2. Perogyo says :

    Hi Nick! I saw your comment on Busan Kevin’s blog. I like what I see here!

    A few of us are involved in the bilingual blogging community, would love to see you there! http://bilinguepergioco.com/blogging-carnival-on-bilingualism/

  3. teachthesprog says :

    Thanks Perogyo. I had a quick look and the concept is fascinating. Great idea!

  4. expatsincebirth says :

    Hi Nick, I just nominated you for the Very Inspiring Blogger Award! Congratulations!

  5. teachthesprog says :

    Thanks! That really made my day!

  6. Jenny says :

    Just discovered your blog through LinkedIn. I’ve been keeping a record of how we keep our daughter’s two languages going whilst living first in France, now in Scotland. Looking forward to getting a chance to go back through all the posts on your blog – already seen lots of really interesting stuff!

  7. expatsincebirth says :

    Hi Nick, I nominated you for the Liebster Blogger Award! I really appreciate all your posts! Keep on writing ๐Ÿ˜‰

  8. Jenny says :

    Hi Nick, haven’t seen any posts in a while, I hope you’re still getting on well with keeping your daughter’s English going. Just to let you know, I’ve changed the url of my blog, it’s now http://www.onefamilytwolanguages.com/. I’ve just written about how we’ve been using Disney’s Frozen to explore various topics in English – I’m sure that the Frozen craze must have hit Japan just as hard as it did over here! All the best!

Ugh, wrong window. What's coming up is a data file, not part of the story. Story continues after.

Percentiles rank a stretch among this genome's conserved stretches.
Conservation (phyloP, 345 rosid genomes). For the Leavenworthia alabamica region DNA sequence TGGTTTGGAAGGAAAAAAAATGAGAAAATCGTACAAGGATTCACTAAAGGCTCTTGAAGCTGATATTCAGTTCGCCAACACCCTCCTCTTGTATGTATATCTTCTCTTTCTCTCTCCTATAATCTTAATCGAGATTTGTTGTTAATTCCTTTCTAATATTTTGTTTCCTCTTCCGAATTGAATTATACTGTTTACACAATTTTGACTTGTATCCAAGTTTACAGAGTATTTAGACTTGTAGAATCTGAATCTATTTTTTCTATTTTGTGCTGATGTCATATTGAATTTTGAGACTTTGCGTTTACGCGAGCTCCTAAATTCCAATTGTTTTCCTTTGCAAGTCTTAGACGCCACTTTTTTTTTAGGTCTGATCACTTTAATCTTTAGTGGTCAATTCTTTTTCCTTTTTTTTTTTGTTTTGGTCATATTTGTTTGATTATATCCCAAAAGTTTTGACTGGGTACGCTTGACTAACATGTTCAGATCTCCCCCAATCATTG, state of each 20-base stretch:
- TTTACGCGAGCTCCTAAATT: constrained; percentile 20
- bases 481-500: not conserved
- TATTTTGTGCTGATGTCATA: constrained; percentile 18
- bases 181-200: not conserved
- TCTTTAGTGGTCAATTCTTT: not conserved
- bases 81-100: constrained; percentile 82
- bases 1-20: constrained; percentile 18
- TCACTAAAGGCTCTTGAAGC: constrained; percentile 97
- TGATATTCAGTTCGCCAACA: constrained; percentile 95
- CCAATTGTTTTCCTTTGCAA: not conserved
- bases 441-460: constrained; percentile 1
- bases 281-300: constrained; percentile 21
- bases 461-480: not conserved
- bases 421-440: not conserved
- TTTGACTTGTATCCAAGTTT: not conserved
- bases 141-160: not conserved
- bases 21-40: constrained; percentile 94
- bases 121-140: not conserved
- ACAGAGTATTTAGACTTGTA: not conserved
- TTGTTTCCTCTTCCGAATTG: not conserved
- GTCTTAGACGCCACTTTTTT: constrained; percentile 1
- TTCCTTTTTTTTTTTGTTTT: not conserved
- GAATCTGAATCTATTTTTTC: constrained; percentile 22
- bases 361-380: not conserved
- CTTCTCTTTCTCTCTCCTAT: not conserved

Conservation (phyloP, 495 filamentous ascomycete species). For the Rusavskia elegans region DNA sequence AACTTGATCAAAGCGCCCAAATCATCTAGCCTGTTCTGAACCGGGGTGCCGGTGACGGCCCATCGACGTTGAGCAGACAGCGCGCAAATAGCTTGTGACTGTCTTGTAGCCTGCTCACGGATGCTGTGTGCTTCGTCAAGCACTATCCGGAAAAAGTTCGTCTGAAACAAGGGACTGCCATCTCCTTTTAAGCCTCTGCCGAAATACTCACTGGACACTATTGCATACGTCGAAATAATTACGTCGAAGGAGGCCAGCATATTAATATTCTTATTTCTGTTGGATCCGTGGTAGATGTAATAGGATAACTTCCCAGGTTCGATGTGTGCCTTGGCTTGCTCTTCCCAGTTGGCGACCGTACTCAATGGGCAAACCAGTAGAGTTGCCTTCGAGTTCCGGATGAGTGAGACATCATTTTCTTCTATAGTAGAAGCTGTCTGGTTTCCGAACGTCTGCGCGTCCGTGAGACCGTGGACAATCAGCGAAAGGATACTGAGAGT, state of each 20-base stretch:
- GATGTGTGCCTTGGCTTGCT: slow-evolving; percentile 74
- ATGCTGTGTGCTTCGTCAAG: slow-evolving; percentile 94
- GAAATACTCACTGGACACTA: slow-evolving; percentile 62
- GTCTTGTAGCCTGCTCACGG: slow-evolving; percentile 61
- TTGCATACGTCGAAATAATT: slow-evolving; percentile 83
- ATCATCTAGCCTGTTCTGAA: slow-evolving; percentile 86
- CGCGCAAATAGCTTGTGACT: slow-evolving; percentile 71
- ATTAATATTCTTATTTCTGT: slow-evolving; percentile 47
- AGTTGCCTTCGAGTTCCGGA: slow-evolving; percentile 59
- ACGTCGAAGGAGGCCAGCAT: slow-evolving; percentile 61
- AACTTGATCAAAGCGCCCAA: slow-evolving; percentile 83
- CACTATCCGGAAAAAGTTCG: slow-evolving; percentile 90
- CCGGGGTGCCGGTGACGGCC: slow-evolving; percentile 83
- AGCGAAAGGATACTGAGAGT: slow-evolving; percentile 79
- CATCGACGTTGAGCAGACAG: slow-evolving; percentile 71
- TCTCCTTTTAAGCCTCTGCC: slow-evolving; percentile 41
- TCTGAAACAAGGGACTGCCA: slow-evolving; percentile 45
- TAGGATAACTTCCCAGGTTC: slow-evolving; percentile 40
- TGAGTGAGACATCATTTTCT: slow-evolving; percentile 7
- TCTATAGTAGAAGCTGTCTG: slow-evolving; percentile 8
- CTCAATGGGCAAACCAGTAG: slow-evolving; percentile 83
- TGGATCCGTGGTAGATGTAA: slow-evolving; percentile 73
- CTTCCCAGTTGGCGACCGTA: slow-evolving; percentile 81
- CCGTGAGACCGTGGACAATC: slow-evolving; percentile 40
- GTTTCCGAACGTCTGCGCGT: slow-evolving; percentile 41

9. teachthesprog says :

    Hi Jenny, yea a long break from the blog. I wasn’t reaching the audience I wanted to, or it didn’t seem that way (not to say that I didn’t value those I reached, but I had a specific focus for setting up the blog in the first place). Then I started a new job last September and with that came a massive change of lifestyle. Anyway, I saw your post on Linkedin. Ha! Ain’t that the truth!

  10. Jenny says :

    Would be interested to know more about your focus for setting up your blog…I sometimes wonder who I’m writing my blog for – probably mainly myself, I forget so much that it’s good to have it written down! I certainly find your blog an invaluable source of resources and practical ideas for keeping my daughter interested in English and I pass on the blog link esp to fathers I meet here trying to keep up minority language skills with their children. Good luck with the new job, I hope you’re managing to find a balance with keeping up the English minority language battle…!

    • teachthesprog says :

      Nail on head. I started because I liked blogging but also because us dads tend to be a bit crap. They were my target, and I ended up being in touch with Chris, a dad who became an inspiration, but the target audience (in japan) never got involved. Perhaps I sounded like a know it all. Perhaps they already figured it out. Some I have met seen to think it will either happen by osmosis or fairy dust.
      There is no simple answer to this. Find a way and do it. If it isn’t working then imagine a way that will. Commit time to your sprog’s future and see the benefits. Don’t and you won’t. Rant over ๐Ÿ˜‰

      • Chris says :

        Hi Nick. You’ve just made my day by saying I’ve been an inspiration. Thanks so much – but it works both ways. It really helps me to know that there is someone else ‘out there’ striving to do what I’ve been doing.